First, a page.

BEIRUT — Government forces battled their way into a village in northwestern Syria near the Turkish border Sunday as they rolled back a 3-month-old rebel offensive in the rugged coastal region that is the ancestral homeland of President Bashar Assad, activists and state media said.

Islamic rebel factions launched a surprise assault in Latakia province in March, pushing south from the Turkish border to seize a string of villages in the lush, mountainous terrain. The military, nervous about an incursion in a bastion of government support, dispatched reinforcements to blunt the rebel advance and eventually turn the tide.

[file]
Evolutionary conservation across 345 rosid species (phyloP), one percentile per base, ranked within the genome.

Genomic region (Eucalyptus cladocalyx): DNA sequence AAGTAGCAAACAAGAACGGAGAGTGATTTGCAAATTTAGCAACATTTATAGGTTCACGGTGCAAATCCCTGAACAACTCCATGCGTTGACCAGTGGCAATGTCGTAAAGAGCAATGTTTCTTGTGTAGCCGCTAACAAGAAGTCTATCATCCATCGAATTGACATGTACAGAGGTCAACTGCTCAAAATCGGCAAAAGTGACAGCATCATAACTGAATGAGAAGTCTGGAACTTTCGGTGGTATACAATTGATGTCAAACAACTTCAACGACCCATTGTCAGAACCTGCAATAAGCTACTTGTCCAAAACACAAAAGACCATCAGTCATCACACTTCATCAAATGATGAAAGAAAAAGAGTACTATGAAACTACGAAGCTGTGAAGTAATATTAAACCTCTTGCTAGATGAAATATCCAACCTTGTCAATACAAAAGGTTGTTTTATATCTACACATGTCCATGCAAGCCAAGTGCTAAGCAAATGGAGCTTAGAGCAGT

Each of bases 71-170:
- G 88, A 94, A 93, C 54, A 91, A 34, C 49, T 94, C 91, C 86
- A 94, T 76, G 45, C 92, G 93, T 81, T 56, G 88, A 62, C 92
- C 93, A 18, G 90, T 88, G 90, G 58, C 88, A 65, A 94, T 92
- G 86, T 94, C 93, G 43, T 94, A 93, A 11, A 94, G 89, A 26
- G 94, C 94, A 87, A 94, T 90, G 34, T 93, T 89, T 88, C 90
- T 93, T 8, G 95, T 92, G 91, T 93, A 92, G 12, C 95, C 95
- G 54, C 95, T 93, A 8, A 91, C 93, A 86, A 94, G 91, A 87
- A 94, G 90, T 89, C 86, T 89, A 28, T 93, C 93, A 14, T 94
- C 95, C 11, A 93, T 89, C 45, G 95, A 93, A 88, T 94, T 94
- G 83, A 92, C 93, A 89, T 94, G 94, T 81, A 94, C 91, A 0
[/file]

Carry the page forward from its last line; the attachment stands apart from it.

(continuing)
On Sunday, the military pushed into the village of Kassab after capturing the seaside hamlet of Samra with the support of fighters from the Lebanese Shiite militant group Hezbollah, said Rami Abdurrahman, the director of the Britain-based Syrian Observatory for Human Rights.

Syria’s pro-government Al-Ikhbariya TV said troops “restored security and stability” to the Kassab area, but did not provide details. Engineering units were clearing mines and dismantling booby traps in Kassab, the station said.

Kassab, a predominantly Armenian village, is located less than two kilometers (one mile) from a border crossing with Turkey. Most of Kassab’s residents fled south to government-held territory after the rebels overran the area in March.

Latakia is a stronghold of the Alawite minority to which Assad belongs, which is an offshoot of Shiite Islam.

Copyright 2014 The Associated Press.